"These fossils tell us a lot about the extraordinary, but previously unknown diversity of lizards in ancient tropical forests.”
Some 99 million years ago, a rich diversity of lizard species foraged in the tropical forests of what is now Myanmar. The vast majority vanished without a trace; their fragile remains rapidly recycled by an opportunistic environment. But occasionally, these arboreal creatures were subsumed by floods of resin, exchanging their lives for preservation in the fossil record's eerie amber snapshots of bygone ecosystems.
Now, scientists have been granted access to twelve of these sepia-toned Cretaceous tableaus, which had been hitherto cloistered away in private collections. The specimens were recently donated to the American Museum of Natural History (AMNH), and reveal many "missing links" in lizard evolution according to Edward Stanley, a postdoctoral researcher in herpetology and co-author of a study on the specimens published Friday in Science Advances.
"These fossils tell us a lot about the extraordinary, but previously unknown diversity of lizards in ancient tropical forests," said Stanley in a statement.
"The fossil record is sparse because the delicate skin and fragile bones of small lizards do not usually preserve, especially in the tropics, which makes the new amber fossils an incredibly rare and unique window into a critical period of diversification."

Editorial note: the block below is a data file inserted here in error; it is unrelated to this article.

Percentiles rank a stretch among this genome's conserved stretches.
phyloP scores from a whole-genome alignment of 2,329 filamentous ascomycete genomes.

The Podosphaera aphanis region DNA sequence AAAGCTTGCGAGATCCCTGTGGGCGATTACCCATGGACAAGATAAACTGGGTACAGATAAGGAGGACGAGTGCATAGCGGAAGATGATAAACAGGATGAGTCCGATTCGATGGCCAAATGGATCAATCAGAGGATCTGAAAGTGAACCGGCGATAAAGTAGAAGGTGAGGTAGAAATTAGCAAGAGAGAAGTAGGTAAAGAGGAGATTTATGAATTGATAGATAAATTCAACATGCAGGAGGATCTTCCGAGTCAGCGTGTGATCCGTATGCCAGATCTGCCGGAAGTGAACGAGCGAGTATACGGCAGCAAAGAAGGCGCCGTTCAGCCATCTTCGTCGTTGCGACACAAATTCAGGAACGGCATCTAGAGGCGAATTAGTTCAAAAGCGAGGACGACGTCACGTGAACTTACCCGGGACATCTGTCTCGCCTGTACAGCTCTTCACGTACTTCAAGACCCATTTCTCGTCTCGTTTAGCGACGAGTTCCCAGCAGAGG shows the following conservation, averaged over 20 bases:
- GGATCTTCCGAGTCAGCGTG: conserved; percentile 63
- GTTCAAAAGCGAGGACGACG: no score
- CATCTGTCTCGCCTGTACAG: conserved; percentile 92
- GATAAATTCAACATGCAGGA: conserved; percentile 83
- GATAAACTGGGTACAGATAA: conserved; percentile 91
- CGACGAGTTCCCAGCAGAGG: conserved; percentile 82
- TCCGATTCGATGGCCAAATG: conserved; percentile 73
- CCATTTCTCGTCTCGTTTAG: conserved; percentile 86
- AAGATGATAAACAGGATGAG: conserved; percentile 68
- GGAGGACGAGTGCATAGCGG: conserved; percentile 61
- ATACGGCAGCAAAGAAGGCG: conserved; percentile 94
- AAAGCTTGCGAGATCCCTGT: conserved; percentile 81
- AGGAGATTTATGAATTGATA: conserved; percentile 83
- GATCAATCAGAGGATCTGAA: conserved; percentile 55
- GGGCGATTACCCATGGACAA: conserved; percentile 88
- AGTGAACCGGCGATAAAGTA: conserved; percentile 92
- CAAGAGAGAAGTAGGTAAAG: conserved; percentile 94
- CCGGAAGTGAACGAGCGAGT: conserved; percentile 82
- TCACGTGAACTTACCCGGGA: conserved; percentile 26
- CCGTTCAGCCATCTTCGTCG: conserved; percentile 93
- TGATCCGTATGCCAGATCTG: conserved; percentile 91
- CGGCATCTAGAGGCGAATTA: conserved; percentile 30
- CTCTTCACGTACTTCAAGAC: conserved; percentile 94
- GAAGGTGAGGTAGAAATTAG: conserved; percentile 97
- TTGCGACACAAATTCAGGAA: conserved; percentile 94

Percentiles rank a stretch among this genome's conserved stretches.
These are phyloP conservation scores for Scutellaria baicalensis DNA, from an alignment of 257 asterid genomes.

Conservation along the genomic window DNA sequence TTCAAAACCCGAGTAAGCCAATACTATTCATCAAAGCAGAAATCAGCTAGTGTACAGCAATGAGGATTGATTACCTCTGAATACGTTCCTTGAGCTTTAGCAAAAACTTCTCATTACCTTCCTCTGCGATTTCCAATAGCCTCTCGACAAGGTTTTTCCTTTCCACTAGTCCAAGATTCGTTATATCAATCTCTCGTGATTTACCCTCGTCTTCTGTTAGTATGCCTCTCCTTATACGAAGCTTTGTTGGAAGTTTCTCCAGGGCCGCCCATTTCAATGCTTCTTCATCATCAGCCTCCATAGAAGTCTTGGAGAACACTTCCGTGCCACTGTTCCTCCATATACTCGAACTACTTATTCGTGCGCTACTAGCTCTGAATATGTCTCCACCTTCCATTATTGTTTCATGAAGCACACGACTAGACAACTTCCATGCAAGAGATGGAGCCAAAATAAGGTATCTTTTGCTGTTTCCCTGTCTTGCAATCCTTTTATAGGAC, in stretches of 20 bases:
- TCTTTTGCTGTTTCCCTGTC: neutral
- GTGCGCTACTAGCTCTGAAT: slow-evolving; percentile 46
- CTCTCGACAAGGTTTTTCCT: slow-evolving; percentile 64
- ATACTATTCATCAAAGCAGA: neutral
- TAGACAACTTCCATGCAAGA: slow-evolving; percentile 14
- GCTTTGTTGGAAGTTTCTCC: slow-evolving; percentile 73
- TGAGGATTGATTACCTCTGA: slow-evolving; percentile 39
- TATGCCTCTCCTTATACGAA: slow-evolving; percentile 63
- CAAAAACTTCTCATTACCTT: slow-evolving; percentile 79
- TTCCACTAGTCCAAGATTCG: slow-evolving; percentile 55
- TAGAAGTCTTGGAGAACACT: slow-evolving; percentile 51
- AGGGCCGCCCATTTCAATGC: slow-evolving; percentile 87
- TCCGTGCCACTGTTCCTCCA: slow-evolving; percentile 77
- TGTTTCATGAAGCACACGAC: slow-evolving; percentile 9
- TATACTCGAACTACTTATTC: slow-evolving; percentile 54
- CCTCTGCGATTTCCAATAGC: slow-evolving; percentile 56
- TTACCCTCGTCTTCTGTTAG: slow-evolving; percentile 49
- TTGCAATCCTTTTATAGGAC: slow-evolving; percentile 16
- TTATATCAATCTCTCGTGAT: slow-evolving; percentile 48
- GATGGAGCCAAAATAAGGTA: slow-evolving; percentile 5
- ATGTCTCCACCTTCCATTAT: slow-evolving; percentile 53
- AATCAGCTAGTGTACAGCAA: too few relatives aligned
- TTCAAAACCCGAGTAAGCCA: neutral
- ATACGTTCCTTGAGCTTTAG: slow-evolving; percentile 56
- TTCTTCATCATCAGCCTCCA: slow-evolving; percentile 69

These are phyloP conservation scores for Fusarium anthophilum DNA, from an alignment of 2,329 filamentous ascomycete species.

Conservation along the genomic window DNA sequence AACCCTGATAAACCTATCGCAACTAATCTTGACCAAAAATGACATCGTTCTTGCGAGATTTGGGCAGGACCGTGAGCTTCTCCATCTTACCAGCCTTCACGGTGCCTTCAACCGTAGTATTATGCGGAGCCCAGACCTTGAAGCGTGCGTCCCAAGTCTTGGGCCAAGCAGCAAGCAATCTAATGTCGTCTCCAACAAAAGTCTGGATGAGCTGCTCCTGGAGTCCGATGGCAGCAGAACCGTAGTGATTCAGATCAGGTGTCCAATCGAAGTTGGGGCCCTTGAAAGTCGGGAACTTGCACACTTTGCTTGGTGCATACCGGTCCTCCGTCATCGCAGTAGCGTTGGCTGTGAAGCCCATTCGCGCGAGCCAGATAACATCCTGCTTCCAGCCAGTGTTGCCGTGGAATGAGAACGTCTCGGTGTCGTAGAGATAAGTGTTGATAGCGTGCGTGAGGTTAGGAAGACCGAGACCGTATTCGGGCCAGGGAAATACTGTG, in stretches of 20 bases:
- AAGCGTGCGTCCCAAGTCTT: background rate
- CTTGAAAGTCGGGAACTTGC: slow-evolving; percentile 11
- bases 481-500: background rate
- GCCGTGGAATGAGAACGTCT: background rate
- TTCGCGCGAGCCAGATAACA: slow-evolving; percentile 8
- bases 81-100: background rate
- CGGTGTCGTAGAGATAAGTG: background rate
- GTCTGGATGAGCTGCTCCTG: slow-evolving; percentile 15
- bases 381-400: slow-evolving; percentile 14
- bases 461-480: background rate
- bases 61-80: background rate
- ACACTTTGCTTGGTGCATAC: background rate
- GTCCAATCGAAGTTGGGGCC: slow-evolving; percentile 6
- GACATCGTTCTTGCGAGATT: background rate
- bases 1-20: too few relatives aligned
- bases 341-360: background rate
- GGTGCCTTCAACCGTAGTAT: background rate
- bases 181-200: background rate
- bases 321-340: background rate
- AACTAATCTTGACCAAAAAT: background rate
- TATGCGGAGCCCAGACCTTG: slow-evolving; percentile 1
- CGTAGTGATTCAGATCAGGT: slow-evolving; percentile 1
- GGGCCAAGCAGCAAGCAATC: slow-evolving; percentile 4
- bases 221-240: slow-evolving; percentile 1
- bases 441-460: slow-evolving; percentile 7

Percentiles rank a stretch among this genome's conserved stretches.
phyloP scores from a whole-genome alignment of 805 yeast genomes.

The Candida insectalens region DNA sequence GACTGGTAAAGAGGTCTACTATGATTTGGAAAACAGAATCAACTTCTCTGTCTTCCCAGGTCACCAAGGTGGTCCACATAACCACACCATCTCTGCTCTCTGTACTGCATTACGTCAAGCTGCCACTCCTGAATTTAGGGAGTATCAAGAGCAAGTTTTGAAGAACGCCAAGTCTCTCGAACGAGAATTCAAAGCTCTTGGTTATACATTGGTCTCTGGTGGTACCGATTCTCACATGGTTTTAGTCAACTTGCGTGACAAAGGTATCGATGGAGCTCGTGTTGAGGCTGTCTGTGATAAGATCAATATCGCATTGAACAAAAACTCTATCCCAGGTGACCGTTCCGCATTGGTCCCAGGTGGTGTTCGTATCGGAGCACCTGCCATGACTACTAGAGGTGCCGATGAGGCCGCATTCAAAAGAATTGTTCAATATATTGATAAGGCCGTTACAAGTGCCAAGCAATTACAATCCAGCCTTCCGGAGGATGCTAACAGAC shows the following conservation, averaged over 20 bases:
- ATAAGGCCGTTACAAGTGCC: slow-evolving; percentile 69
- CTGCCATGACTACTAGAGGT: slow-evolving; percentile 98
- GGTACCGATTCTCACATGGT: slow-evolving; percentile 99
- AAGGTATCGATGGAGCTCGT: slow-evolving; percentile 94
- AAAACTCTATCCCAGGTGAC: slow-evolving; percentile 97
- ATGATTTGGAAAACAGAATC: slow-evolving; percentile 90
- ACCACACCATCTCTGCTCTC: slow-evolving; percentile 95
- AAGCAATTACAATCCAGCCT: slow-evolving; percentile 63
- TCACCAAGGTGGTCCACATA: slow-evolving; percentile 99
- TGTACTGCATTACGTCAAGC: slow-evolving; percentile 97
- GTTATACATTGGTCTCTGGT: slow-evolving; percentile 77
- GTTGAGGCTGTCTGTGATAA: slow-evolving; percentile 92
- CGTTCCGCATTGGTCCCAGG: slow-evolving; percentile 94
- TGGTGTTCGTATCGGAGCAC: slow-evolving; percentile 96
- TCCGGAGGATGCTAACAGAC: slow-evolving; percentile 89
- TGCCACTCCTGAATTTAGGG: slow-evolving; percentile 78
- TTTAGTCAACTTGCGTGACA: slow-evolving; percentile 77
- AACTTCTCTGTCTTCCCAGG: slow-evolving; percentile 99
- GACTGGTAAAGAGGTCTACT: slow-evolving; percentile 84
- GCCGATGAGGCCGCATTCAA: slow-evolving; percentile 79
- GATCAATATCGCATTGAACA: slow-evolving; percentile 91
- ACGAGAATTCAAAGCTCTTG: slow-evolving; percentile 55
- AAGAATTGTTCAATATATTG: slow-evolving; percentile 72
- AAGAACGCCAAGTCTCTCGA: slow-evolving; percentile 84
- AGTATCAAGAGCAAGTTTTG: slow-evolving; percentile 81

This is especially true given the extraordinary condition of the fossils. Fine details like scales, skin pigments, and soft tissue are frozen in these amber coffins, providing an unprecedented glimpse of a bygone ecosystem.
"Usually we have a foot or other small part preserved in amber, but these are whole specimens—claws, toe pads, teeth, even perfectly intact colored scales," Stanley said.
Even in cases of bodily decay, Stanley and his colleagues were able to digitally reconstruct the anatomies of the lizards using micro-CT scanners and 3D-printing printers. This approach yielded a host of new insights about the evolutionary origins and trajectories of multiple lizard groups.
For instance, the specimens include the oldest chameleon ever found, beating out the previous contender by a whopping 75 million years. The intricate remains of adhesive gecko toe pads reveal that this animal's climbing abilities took hold way back in the evolutionary timeline, earlier than previously assumed.
But more broadly, the specimens demonstrate that the tropical forests of the Cretaceous were as rich in lizard diversity as modern equatorial jungles. Not only does that provide perspective on the origins and past evolution of lizards, it also spotlights their future on the planet, which is increasingly at risk due to human activity.
"[T]he tropics are not impervious to human efforts to destroy them," Stanley concluded. "These exquisitely preserved examples of past diversity show us why we should be protecting these areas where their modern relatives live today."